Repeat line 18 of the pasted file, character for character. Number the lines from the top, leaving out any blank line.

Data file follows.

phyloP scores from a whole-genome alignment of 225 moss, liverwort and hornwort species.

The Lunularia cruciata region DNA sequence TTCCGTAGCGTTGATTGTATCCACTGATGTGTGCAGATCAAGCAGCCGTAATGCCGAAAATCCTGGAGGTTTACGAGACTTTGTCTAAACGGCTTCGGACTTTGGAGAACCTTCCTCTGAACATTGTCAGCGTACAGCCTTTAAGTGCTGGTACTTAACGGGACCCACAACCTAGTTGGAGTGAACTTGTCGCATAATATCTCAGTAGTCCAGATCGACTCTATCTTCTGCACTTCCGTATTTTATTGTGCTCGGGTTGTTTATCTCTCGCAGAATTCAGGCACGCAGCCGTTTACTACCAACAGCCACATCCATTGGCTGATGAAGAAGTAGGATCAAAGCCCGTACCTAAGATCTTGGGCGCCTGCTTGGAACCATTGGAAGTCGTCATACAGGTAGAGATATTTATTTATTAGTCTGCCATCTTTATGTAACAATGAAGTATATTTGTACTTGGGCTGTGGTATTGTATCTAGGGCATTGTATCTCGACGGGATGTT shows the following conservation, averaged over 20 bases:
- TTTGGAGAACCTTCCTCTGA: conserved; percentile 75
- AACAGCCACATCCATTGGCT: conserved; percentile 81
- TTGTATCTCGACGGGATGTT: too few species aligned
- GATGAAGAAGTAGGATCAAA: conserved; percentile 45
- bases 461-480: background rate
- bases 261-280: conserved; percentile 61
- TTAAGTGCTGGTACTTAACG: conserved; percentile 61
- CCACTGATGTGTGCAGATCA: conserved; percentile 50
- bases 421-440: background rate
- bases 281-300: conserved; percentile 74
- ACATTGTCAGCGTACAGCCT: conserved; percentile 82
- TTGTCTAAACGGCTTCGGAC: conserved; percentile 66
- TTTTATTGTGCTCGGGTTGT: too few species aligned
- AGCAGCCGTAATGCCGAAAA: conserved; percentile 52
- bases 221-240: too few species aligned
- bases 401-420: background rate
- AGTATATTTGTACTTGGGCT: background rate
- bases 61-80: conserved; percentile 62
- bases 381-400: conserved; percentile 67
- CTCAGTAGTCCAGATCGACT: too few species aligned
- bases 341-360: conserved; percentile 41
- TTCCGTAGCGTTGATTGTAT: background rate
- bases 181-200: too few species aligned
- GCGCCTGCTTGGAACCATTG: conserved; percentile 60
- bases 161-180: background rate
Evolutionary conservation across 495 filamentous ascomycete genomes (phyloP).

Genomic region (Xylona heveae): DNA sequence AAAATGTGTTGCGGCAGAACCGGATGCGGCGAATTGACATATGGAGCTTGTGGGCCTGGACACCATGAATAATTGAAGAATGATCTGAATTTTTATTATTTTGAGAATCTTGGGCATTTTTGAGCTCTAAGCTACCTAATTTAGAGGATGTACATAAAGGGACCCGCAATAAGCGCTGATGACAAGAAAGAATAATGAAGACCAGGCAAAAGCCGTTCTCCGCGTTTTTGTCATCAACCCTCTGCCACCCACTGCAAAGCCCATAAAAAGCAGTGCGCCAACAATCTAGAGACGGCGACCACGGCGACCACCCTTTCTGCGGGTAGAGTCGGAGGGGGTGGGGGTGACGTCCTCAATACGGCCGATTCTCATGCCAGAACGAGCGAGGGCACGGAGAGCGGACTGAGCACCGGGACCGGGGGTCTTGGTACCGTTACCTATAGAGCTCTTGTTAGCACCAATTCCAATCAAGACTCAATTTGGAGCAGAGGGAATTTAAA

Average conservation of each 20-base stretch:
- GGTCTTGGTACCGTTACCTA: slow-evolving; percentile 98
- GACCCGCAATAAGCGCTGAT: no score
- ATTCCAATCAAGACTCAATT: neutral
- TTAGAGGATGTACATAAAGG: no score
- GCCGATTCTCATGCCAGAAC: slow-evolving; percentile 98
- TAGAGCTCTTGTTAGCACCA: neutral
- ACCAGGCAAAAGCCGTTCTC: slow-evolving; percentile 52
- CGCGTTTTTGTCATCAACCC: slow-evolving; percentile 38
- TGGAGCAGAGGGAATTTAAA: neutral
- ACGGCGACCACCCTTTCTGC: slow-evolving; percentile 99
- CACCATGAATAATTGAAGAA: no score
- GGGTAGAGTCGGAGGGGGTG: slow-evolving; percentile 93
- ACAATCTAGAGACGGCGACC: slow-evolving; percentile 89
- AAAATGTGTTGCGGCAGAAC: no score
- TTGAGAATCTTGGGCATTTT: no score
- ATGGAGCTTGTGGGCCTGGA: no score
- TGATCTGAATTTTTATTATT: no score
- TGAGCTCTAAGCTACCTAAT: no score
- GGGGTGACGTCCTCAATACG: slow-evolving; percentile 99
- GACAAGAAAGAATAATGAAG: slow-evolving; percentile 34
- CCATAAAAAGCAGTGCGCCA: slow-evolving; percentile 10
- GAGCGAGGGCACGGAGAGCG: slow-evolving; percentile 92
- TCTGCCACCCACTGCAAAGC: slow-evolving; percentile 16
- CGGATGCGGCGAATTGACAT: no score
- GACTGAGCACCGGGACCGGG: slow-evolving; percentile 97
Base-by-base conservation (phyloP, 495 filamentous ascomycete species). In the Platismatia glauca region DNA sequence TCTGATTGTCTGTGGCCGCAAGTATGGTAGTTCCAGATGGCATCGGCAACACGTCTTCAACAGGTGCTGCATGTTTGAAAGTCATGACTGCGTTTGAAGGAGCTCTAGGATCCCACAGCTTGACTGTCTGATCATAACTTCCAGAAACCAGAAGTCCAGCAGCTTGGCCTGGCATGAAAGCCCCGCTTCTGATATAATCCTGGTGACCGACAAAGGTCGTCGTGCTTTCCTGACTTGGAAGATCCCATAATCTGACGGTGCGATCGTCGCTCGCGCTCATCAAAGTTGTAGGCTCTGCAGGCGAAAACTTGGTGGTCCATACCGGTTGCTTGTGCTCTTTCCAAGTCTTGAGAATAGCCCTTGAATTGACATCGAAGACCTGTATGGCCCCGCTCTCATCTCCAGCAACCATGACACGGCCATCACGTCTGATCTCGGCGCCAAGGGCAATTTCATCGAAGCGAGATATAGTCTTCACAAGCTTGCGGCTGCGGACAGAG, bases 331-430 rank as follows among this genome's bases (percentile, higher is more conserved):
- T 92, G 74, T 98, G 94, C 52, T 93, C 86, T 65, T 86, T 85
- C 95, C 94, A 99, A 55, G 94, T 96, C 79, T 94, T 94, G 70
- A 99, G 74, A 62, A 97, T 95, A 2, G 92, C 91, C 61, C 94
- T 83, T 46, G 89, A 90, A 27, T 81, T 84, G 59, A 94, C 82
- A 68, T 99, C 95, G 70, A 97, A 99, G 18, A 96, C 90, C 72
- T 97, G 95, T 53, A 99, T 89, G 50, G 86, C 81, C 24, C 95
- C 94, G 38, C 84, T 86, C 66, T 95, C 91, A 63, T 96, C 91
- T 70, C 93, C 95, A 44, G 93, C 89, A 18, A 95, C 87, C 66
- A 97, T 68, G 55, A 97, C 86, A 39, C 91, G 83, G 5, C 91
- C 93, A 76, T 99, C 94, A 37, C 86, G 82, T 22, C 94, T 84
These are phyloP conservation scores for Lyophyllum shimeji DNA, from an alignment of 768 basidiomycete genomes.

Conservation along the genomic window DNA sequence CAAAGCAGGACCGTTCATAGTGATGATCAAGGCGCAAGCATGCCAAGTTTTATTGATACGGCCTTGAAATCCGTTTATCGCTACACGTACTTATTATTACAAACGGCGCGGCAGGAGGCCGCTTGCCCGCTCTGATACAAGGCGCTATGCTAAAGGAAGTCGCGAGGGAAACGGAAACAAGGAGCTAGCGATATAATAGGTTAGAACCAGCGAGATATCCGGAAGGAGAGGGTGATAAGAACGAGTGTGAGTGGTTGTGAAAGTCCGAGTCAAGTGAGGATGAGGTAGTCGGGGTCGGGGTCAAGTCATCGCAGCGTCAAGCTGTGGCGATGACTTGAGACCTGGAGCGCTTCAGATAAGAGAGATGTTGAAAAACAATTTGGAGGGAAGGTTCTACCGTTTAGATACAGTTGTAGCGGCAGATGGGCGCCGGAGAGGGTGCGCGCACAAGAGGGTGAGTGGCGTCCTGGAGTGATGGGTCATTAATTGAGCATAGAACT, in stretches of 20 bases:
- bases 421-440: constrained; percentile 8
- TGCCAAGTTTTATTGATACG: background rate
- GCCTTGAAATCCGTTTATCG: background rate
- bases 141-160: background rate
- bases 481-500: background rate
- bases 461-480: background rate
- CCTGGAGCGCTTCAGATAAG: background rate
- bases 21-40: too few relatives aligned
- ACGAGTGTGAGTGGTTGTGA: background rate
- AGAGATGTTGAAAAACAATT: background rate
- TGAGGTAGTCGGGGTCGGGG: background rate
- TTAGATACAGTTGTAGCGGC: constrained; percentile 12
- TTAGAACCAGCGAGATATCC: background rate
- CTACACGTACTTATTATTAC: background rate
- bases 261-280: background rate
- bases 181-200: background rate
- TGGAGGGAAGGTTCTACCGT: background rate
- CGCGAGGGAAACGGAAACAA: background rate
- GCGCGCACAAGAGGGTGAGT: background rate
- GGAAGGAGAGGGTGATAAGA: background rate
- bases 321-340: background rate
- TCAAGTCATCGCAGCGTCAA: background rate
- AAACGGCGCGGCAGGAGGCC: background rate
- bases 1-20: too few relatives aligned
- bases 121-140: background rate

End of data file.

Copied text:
- bases 401-420: background rate